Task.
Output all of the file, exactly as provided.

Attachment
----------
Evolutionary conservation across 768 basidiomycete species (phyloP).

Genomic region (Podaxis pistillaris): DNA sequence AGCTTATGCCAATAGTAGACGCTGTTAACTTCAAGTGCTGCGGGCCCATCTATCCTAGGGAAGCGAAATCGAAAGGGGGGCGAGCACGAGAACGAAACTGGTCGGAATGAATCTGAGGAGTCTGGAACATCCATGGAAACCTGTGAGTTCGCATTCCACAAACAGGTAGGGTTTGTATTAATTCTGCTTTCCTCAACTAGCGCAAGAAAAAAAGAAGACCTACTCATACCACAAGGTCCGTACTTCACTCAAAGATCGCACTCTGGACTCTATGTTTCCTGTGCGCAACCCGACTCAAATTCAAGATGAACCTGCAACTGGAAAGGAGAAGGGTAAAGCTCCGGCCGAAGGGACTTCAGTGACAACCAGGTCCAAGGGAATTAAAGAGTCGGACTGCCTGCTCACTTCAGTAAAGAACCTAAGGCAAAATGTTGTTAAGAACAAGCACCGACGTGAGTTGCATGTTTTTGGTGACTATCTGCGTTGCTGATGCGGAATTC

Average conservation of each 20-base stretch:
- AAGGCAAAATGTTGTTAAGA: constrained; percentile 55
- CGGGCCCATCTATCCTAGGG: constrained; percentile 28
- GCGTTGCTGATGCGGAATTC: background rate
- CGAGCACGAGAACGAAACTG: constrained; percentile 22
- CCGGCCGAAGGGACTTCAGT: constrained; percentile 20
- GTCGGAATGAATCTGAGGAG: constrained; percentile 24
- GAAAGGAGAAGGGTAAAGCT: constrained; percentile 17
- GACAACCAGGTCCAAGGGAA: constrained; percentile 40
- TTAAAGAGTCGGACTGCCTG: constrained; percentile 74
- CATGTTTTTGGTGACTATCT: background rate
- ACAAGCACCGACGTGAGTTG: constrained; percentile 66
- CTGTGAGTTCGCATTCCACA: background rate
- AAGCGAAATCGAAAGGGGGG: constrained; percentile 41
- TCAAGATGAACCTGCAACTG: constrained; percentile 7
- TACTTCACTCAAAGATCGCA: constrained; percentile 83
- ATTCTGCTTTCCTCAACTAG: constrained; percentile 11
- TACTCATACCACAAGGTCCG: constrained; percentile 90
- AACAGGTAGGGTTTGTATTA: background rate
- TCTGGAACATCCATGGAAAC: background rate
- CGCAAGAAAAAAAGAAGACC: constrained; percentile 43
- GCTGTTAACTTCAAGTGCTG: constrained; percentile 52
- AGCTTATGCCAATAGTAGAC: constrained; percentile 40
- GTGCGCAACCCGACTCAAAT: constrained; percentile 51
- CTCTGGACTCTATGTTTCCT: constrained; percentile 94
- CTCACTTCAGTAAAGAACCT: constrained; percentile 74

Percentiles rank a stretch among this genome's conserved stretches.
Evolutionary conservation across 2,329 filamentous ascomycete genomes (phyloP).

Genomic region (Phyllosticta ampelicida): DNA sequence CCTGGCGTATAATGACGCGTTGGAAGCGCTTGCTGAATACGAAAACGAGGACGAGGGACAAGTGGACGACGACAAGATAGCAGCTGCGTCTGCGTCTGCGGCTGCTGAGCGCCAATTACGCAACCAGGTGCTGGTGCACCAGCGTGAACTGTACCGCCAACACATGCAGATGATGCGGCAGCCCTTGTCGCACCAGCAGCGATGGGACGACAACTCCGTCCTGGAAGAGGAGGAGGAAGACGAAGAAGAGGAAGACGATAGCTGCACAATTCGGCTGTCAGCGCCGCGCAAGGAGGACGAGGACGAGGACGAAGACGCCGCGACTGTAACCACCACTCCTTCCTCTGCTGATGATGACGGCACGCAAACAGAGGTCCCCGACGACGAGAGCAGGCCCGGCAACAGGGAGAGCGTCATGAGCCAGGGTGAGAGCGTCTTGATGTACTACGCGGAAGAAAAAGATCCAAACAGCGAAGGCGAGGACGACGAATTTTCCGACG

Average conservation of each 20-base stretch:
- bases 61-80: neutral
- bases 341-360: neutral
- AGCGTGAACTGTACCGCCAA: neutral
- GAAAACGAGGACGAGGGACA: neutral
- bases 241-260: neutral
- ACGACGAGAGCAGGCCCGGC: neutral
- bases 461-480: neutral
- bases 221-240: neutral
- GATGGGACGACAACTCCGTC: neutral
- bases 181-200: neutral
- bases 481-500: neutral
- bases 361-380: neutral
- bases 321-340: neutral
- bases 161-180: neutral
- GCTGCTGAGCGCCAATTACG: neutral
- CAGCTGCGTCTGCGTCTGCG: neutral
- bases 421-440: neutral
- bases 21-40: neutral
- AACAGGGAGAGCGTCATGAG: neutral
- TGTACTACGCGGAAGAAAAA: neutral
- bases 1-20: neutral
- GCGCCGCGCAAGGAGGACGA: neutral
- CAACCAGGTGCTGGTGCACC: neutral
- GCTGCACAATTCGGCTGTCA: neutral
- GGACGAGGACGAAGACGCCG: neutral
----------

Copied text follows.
Evolutionary conservation across 768 basidiomycete species (phyloP).

Genomic region (Podaxis pistillaris): DNA sequence AGCTTATGCCAATAGTAGACGCTGTTAACTTCAAGTGCTGCGGGCCCATCTATCCTAGGGAAGCGAAATCGAAAGGGGGGCGAGCACGAGAACGAAACTGGTCGGAATGAATCTGAGGAGTCTGGAACATCCATGGAAACCTGTGAGTTCGCATTCCACAAACAGGTAGGGTTTGTATTAATTCTGCTTTCCTCAACTAGCGCAAGAAAAAAAGAAGACCTACTCATACCACAAGGTCCGTACTTCACTCAAAGATCGCACTCTGGACTCTATGTTTCCTGTGCGCAACCCGACTCAAATTCAAGATGAACCTGCAACTGGAAAGGAGAAGGGTAAAGCTCCGGCCGAAGGGACTTCAGTGACAACCAGGTCCAAGGGAATTAAAGAGTCGGACTGCCTGCTCACTTCAGTAAAGAACCTAAGGCAAAATGTTGTTAAGAACAAGCACCGACGTGAGTTGCATGTTTTTGGTGACTATCTGCGTTGCTGATGCGGAATTC

Average conservation of each 20-base stretch:
- AAGGCAAAATGTTGTTAAGA: constrained; percentile 55
- CGGGCCCATCTATCCTAGGG: constrained; percentile 28
- GCGTTGCTGATGCGGAATTC: background rate
- CGAGCACGAGAACGAAACTG: constrained; percentile 22
- CCGGCCGAAGGGACTTCAGT: constrained; percentile 20
- GTCGGAATGAATCTGAGGAG: constrained; percentile 24
- GAAAGGAGAAGGGTAAAGCT: constrained; percentile 17
- GACAACCAGGTCCAAGGGAA: constrained; percentile 40
- TTAAAGAGTCGGACTGCCTG: constrained; percentile 74
- CATGTTTTTGGTGACTATCT: background rate
- ACAAGCACCGACGTGAGTTG: constrained; percentile 66
- CTGTGAGTTCGCATTCCACA: background rate
- AAGCGAAATCGAAAGGGGGG: constrained; percentile 41
- TCAAGATGAACCTGCAACTG: constrained; percentile 7
- TACTTCACTCAAAGATCGCA: constrained; percentile 83
- ATTCTGCTTTCCTCAACTAG: constrained; percentile 11
- TACTCATACCACAAGGTCCG: constrained; percentile 90
- AACAGGTAGGGTTTGTATTA: background rate
- TCTGGAACATCCATGGAAAC: background rate
- CGCAAGAAAAAAAGAAGACC: constrained; percentile 43
- GCTGTTAACTTCAAGTGCTG: constrained; percentile 52
- AGCTTATGCCAATAGTAGAC: constrained; percentile 40
- GTGCGCAACCCGACTCAAAT: constrained; percentile 51
- CTCTGGACTCTATGTTTCCT: constrained; percentile 94
- CTCACTTCAGTAAAGAACCT: constrained; percentile 74

Percentiles rank a stretch among this genome's conserved stretches.
Evolutionary conservation across 2,329 filamentous ascomycete genomes (phyloP).

Genomic region (Phyllosticta ampelicida): DNA sequence CCTGGCGTATAATGACGCGTTGGAAGCGCTTGCTGAATACGAAAACGAGGACGAGGGACAAGTGGACGACGACAAGATAGCAGCTGCGTCTGCGTCTGCGGCTGCTGAGCGCCAATTACGCAACCAGGTGCTGGTGCACCAGCGTGAACTGTACCGCCAACACATGCAGATGATGCGGCAGCCCTTGTCGCACCAGCAGCGATGGGACGACAACTCCGTCCTGGAAGAGGAGGAGGAAGACGAAGAAGAGGAAGACGATAGCTGCACAATTCGGCTGTCAGCGCCGCGCAAGGAGGACGAGGACGAGGACGAAGACGCCGCGACTGTAACCACCACTCCTTCCTCTGCTGATGATGACGGCACGCAAACAGAGGTCCCCGACGACGAGAGCAGGCCCGGCAACAGGGAGAGCGTCATGAGCCAGGGTGAGAGCGTCTTGATGTACTACGCGGAAGAAAAAGATCCAAACAGCGAAGGCGAGGACGACGAATTTTCCGACG

Average conservation of each 20-base stretch:
- bases 61-80: neutral
- bases 341-360: neutral
- AGCGTGAACTGTACCGCCAA: neutral
- GAAAACGAGGACGAGGGACA: neutral
- bases 241-260: neutral
- ACGACGAGAGCAGGCCCGGC: neutral
- bases 461-480: neutral
- bases 221-240: neutral
- GATGGGACGACAACTCCGTC: neutral
- bases 181-200: neutral
- bases 481-500: neutral
- bases 361-380: neutral
- bases 321-340: neutral
- bases 161-180: neutral
- GCTGCTGAGCGCCAATTACG: neutral
- CAGCTGCGTCTGCGTCTGCG: neutral
- bases 421-440: neutral
- bases 21-40: neutral
- AACAGGGAGAGCGTCATGAG: neutral
- TGTACTACGCGGAAGAAAAA: neutral
- bases 1-20: neutral
- GCGCCGCGCAAGGAGGACGA: neutral
- CAACCAGGTGCTGGTGCACC: neutral
- GCTGCACAATTCGGCTGTCA: neutral
- GGACGAGGACGAAGACGCCG: neutral